The Devil and Daniel Webster (1941)

Genres - Fantasy  |   Sub-Genres - Americana, Family Drama, Period Film, Rural Drama  |   Release Date - Oct 17, 1941 (USA - Unknown)  |   Run Time - 85 min.  |   Countries - United States  |   MPAA Rating - NR
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Review by Craig Butler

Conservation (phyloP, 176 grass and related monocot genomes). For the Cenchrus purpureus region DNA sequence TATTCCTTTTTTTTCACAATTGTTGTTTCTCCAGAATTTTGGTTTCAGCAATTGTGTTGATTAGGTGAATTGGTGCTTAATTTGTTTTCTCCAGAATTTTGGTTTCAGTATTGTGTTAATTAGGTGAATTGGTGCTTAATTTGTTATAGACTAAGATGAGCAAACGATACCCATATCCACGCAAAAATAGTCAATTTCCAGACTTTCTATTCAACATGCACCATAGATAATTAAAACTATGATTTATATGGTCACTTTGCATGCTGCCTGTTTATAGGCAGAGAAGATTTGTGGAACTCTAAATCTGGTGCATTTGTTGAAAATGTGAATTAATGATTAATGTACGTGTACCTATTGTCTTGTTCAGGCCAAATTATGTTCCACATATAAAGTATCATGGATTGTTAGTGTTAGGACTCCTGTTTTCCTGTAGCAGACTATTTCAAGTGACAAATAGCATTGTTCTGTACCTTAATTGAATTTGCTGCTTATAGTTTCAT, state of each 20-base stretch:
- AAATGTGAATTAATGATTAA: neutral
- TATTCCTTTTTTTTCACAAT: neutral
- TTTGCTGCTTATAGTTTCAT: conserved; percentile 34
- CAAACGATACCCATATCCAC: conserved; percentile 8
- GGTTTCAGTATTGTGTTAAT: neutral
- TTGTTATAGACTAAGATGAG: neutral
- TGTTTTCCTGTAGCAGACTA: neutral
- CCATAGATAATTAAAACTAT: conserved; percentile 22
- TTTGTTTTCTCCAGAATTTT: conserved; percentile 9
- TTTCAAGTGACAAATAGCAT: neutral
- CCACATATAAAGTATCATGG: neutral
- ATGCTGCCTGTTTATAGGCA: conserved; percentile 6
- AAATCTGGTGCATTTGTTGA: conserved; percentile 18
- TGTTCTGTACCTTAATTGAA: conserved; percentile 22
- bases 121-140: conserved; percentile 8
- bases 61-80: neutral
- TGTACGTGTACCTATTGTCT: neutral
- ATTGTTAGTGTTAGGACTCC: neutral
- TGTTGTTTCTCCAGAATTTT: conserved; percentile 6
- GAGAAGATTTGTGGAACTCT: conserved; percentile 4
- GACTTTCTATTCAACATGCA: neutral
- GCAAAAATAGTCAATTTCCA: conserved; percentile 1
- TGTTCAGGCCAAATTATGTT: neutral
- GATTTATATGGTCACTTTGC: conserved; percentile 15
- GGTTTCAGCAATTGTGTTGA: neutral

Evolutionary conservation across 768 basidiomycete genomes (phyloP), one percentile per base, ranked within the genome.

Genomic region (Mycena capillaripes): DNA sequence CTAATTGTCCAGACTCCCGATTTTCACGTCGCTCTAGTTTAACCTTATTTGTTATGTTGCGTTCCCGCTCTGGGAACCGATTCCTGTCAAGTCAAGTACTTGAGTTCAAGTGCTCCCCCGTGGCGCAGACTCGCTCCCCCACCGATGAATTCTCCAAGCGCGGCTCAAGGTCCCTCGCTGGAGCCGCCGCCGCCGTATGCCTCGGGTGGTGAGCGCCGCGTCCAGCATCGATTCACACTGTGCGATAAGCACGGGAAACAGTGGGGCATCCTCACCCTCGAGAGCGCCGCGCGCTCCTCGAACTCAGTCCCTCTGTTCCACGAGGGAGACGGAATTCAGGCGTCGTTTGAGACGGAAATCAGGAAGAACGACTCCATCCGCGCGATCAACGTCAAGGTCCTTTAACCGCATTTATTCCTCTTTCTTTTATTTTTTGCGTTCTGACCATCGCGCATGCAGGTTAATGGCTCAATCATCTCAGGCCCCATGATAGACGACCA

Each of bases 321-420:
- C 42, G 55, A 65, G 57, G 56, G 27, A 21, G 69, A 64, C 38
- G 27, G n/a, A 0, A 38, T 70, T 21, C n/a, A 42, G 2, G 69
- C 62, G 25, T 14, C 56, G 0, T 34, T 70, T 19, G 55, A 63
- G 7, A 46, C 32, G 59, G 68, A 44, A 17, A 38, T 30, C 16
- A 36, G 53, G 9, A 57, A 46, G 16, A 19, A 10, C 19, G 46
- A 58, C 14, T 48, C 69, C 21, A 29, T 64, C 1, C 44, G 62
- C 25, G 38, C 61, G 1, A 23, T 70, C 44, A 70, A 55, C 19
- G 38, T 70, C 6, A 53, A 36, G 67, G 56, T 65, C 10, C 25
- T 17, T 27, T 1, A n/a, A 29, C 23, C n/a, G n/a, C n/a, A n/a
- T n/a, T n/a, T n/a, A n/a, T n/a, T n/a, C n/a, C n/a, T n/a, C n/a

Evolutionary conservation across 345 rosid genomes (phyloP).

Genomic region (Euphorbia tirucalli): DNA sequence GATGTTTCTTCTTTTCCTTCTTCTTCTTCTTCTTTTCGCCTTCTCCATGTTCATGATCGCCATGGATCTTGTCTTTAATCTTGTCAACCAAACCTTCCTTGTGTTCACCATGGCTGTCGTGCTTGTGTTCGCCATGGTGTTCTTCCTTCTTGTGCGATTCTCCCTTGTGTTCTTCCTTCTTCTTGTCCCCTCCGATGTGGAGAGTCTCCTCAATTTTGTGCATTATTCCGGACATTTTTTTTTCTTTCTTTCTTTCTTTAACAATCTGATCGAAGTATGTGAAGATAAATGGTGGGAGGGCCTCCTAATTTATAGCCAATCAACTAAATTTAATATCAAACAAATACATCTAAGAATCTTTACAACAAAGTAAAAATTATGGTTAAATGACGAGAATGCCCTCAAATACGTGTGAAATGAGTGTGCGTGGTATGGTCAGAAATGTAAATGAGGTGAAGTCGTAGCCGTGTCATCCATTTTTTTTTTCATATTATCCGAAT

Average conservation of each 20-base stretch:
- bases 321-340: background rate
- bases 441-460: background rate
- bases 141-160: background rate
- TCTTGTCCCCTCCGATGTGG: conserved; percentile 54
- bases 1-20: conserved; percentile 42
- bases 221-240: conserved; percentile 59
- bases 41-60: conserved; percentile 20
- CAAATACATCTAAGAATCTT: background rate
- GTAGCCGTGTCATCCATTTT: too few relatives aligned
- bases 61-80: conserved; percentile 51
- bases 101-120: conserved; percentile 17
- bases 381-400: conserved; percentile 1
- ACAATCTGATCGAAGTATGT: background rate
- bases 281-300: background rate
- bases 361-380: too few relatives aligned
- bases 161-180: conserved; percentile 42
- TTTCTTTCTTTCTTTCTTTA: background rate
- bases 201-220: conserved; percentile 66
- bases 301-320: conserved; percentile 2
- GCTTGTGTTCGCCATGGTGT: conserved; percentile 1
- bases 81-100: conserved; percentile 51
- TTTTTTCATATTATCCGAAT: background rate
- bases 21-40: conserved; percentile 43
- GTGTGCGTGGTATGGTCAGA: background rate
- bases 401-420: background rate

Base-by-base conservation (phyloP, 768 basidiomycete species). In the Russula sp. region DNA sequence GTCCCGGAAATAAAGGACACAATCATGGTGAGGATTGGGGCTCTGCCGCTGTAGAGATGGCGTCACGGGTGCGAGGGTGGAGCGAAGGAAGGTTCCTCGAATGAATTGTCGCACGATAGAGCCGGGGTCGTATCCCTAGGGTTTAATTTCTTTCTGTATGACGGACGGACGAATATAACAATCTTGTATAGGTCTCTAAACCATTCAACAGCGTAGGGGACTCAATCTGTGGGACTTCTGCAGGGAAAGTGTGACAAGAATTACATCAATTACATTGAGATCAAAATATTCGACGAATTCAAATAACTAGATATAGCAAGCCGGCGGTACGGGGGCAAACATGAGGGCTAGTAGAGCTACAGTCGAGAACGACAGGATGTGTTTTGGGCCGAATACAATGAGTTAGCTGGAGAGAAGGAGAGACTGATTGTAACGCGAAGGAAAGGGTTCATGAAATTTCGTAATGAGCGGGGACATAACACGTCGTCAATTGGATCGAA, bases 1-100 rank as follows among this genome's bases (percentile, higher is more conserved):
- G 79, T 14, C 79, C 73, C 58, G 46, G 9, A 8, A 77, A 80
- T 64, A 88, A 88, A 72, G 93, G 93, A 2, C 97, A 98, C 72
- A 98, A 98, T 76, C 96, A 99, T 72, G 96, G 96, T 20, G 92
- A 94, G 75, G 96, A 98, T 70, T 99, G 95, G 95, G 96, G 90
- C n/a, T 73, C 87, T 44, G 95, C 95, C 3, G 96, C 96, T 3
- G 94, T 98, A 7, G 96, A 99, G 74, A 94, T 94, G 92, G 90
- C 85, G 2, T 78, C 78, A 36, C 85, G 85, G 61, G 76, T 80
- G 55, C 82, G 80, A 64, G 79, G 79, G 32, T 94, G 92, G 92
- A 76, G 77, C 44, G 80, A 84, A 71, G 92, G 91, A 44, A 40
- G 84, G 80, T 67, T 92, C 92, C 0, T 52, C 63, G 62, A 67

Based upon a well-known story, The Devil and Daniel Webster has many of the makings of an excellent film, yet the end result, while quite good and worth watching, is not the special product it might have been. The biggest drawback is in its casting of the central role, which is neither the Devil nor Daniel Webster but the character Jabez Stone, whose soul is at the center of the conflict. The title characters are more memorably drawn and offer more delights, but Stone is the real center of the story, and the performance that James Craig offers is far from adequate. Craig's dramatic instincts are far too basic, giving the character an obviousness that is damaging. More problematic is that the actor cannot make the character likeable; this is admittedly a chore, given the way he is written, but it's crucial to the film's ultimate success, and Craig's failure here is a definite demerit. Fortunately, Walter Huston as Scratch and Edward Arnold as Webster are on hand to add some magic to the film, and they do far more than is required of them. Arnold, shading his basically good character with bits of pomposity, grabs hold of his big moments, delivering them both thunderously and in quite tones that create their own thunder. Even better is Huston, a dandy devil that is simply too much fun. He has so much life and fire and wit in him that it's easy to understand why people fall prey to his temptations. An added bonus is Bernard Herrmann's fascinating and perfectly-attuned score, which carries much of the storytelling on its own.